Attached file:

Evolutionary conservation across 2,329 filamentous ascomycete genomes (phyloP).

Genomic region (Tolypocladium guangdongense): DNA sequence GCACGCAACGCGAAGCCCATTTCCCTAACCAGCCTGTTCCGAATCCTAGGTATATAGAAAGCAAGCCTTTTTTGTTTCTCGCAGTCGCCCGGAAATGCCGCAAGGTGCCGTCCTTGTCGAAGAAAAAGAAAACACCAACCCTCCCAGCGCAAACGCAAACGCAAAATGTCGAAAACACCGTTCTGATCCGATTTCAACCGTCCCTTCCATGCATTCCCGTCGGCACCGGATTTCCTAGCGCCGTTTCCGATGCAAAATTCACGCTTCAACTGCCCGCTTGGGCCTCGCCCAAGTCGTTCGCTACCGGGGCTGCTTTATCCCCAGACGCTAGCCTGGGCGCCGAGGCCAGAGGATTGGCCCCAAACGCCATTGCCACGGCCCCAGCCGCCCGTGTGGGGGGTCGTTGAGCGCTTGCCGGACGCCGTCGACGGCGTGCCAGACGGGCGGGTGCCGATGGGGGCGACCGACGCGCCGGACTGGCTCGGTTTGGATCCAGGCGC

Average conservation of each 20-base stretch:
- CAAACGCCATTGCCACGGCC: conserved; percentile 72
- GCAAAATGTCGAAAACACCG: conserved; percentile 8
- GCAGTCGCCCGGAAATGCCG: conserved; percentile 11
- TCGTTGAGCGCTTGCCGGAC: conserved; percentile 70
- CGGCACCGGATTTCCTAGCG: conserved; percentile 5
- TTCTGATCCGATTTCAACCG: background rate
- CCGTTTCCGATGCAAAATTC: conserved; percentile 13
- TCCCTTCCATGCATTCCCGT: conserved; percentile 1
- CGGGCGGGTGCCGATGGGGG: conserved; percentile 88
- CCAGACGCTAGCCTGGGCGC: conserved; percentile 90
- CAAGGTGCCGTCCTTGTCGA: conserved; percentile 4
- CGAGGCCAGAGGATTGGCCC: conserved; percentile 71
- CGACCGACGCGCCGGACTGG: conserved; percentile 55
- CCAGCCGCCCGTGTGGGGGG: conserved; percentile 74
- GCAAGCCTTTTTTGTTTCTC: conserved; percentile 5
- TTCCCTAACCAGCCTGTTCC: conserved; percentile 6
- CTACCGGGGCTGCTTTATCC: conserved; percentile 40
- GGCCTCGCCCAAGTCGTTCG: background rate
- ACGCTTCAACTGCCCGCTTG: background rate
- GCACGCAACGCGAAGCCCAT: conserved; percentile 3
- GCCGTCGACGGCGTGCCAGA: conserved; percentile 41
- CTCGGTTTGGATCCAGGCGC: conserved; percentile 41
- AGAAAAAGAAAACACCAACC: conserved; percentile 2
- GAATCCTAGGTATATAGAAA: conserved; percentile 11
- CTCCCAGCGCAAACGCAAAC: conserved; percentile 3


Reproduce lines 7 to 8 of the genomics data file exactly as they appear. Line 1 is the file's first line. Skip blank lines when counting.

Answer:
- TCGTTGAGCGCTTGCCGGAC: conserved; percentile 70
- CGGCACCGGATTTCCTAGCG: conserved; percentile 5